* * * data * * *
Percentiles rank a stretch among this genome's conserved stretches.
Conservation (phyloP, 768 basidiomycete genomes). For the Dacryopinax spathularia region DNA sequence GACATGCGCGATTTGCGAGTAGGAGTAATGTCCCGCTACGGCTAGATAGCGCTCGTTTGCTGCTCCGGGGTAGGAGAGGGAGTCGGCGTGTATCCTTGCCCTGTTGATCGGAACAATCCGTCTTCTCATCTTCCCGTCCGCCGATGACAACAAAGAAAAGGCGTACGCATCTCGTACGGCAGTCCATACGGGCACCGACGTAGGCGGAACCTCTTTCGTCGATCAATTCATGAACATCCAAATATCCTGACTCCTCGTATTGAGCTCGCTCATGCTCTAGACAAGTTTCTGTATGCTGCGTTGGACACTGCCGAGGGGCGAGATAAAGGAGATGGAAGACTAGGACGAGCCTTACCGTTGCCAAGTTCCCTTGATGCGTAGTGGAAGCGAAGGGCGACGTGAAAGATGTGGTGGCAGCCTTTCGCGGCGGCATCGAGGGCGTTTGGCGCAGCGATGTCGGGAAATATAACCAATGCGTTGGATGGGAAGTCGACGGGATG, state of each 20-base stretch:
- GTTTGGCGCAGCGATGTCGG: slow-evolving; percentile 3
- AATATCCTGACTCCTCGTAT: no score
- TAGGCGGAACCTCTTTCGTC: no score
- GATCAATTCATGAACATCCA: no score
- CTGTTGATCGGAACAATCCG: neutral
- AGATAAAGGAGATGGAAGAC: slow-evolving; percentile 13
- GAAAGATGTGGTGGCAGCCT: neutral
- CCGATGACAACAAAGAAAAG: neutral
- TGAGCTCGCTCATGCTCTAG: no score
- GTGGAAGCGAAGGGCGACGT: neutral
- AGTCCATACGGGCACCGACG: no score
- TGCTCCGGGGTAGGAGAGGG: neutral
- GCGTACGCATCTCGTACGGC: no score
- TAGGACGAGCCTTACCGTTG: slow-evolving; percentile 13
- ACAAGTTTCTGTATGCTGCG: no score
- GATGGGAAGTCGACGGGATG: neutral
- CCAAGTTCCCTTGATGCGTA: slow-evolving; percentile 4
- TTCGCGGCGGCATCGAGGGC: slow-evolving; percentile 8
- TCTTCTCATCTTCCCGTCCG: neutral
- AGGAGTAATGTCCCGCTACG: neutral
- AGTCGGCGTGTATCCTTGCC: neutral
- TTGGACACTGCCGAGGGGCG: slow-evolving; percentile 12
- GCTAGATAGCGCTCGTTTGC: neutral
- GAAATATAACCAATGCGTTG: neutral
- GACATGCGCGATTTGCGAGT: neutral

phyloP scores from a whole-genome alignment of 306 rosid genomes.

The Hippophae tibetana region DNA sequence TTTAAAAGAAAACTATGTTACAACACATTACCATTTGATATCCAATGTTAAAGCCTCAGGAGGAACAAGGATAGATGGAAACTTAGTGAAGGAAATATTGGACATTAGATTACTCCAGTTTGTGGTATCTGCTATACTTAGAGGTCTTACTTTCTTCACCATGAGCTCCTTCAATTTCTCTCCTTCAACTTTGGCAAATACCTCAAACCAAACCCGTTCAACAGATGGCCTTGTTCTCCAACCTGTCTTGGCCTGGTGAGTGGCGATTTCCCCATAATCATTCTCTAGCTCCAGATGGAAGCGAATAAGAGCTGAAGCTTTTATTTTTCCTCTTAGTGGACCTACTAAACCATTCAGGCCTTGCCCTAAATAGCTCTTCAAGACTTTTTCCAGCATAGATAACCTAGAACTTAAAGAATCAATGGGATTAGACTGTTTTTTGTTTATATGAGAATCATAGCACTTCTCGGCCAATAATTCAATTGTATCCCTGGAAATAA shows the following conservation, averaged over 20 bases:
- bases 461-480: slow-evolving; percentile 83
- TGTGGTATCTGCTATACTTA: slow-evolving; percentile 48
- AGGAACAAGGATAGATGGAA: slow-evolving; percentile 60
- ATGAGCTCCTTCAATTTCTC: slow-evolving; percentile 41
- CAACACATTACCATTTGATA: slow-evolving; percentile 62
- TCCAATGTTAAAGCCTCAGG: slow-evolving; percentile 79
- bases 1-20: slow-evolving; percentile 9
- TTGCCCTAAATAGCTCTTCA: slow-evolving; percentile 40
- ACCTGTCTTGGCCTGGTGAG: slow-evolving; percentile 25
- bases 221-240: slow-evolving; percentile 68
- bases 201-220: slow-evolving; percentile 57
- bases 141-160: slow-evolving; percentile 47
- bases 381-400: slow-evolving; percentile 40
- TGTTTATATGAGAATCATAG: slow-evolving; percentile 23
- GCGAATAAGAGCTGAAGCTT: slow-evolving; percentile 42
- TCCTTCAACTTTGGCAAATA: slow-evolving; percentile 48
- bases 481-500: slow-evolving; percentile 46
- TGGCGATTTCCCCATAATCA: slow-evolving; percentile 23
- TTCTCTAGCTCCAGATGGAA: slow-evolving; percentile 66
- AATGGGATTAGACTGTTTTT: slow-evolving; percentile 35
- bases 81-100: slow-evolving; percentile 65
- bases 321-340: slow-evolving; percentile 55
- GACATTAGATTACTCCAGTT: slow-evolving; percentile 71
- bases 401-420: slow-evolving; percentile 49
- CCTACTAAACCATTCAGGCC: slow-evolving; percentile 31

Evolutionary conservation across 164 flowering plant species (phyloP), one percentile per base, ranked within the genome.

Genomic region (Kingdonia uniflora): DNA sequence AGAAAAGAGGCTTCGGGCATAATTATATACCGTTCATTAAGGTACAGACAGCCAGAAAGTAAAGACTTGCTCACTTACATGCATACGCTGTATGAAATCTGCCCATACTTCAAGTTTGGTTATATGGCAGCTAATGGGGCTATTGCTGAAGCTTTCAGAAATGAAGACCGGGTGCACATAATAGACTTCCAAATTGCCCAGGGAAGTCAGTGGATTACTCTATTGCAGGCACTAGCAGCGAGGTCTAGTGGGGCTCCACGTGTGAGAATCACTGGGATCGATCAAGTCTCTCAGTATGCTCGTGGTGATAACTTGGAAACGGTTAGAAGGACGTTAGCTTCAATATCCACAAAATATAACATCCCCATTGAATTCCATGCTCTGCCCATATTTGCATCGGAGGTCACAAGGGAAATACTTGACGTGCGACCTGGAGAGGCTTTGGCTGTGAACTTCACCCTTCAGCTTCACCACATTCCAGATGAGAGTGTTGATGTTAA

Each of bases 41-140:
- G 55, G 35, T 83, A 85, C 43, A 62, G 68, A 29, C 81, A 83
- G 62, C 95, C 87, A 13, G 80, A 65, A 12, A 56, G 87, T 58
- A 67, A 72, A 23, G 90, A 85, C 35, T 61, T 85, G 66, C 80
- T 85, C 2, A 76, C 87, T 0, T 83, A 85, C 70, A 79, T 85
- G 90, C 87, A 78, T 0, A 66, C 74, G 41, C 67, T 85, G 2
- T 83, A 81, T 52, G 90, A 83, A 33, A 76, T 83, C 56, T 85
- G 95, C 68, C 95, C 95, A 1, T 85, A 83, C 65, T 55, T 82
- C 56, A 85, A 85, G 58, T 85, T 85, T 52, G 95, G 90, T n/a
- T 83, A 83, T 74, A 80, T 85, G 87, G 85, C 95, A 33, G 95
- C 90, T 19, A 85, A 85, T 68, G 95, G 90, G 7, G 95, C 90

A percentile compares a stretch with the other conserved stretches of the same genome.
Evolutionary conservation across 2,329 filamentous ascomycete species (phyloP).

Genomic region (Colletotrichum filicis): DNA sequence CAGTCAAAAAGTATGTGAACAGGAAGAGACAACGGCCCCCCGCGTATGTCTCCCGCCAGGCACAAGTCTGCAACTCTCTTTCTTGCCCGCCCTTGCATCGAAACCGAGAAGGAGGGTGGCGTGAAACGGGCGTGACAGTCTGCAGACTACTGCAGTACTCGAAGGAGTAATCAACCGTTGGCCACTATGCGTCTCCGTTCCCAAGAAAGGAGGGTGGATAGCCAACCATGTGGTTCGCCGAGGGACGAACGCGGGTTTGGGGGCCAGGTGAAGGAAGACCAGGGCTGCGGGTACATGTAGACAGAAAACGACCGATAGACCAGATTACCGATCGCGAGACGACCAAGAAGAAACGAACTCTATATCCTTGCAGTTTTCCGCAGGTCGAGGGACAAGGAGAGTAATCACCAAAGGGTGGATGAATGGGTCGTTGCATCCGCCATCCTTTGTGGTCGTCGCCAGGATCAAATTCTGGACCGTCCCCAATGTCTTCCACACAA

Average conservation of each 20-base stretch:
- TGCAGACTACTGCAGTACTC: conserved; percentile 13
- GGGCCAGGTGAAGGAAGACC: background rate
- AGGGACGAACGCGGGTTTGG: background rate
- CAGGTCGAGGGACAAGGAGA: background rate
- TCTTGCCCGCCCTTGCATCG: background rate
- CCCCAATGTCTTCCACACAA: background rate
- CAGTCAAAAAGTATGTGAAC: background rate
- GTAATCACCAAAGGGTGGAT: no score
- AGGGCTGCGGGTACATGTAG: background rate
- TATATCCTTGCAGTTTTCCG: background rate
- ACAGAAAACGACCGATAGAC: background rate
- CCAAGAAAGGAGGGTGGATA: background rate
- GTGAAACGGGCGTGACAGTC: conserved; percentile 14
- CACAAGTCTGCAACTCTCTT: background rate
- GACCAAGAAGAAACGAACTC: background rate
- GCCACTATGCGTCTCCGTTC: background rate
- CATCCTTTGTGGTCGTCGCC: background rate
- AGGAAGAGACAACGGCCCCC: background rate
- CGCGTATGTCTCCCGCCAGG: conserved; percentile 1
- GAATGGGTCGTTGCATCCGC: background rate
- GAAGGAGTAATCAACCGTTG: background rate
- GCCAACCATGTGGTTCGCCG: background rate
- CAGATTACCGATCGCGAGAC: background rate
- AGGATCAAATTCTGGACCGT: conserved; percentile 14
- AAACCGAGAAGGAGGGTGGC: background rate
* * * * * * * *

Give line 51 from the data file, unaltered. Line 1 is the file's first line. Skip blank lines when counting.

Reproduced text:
- bases 321-340: slow-evolving; percentile 55